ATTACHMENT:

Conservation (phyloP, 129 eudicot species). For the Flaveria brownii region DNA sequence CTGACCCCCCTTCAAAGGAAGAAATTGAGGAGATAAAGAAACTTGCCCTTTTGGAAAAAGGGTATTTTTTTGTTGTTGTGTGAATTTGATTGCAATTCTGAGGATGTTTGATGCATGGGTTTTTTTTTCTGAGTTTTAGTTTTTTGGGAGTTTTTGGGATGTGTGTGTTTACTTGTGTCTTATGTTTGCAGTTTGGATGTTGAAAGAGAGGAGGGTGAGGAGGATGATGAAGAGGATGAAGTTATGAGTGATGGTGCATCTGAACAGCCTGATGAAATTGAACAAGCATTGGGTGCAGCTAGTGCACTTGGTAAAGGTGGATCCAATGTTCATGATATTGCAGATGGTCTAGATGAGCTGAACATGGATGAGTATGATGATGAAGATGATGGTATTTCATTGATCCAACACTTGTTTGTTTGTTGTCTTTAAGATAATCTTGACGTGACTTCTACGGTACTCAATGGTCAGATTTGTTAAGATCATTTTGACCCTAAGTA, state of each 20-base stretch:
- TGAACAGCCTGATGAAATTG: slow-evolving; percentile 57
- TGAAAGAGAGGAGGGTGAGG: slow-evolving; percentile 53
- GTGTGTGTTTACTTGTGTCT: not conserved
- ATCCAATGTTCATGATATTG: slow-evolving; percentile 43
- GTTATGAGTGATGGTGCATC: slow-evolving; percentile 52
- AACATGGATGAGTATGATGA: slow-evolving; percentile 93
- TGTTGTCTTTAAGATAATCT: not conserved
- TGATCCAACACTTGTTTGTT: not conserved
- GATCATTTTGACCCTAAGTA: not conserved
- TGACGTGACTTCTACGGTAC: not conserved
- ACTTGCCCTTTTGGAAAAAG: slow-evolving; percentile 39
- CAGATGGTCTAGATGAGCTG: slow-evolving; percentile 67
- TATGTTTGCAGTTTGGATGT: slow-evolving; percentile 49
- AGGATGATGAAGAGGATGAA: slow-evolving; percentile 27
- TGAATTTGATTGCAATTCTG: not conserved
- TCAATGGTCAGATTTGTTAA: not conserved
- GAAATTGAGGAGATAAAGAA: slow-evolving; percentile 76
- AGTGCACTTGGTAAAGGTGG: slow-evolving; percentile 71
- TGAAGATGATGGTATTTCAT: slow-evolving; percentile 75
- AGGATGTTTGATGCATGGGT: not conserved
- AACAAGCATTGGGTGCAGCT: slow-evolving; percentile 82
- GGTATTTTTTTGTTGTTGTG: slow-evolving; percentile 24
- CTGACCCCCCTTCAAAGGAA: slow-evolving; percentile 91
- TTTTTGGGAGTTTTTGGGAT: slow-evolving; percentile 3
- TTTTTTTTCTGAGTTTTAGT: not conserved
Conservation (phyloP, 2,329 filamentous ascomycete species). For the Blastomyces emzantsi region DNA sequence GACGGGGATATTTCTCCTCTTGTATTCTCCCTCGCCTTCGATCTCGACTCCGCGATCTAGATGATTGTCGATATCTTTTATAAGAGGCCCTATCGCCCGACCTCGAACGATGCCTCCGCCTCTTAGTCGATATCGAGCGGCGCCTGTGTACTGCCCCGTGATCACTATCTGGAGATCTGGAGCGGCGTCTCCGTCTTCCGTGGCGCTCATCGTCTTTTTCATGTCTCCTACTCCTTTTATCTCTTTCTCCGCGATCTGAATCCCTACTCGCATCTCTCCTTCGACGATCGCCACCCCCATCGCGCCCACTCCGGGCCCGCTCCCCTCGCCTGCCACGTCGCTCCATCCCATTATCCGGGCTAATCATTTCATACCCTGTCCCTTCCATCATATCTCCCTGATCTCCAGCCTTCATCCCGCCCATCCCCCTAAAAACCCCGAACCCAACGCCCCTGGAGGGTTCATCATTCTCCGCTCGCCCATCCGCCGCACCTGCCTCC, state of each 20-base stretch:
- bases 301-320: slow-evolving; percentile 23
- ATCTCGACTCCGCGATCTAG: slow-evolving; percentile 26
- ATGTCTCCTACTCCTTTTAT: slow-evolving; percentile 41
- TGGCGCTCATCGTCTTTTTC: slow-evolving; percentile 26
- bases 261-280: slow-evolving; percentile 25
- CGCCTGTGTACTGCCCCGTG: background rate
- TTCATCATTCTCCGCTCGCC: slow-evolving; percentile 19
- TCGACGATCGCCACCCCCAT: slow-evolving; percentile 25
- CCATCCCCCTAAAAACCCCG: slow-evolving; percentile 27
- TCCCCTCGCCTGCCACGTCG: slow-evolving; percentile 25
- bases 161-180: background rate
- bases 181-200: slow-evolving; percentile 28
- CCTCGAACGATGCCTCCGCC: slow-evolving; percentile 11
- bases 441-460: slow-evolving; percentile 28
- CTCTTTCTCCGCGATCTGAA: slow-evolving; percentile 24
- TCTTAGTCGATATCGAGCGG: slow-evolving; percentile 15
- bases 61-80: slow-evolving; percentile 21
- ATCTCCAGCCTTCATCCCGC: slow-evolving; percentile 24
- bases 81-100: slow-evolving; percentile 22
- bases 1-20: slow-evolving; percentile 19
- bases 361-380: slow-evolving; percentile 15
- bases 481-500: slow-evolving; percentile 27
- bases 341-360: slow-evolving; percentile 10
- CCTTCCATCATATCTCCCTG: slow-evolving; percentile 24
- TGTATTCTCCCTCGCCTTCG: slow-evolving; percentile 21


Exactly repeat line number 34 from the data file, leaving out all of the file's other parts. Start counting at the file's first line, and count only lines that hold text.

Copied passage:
- TTCATCATTCTCCGCTCGCC: slow-evolving; percentile 19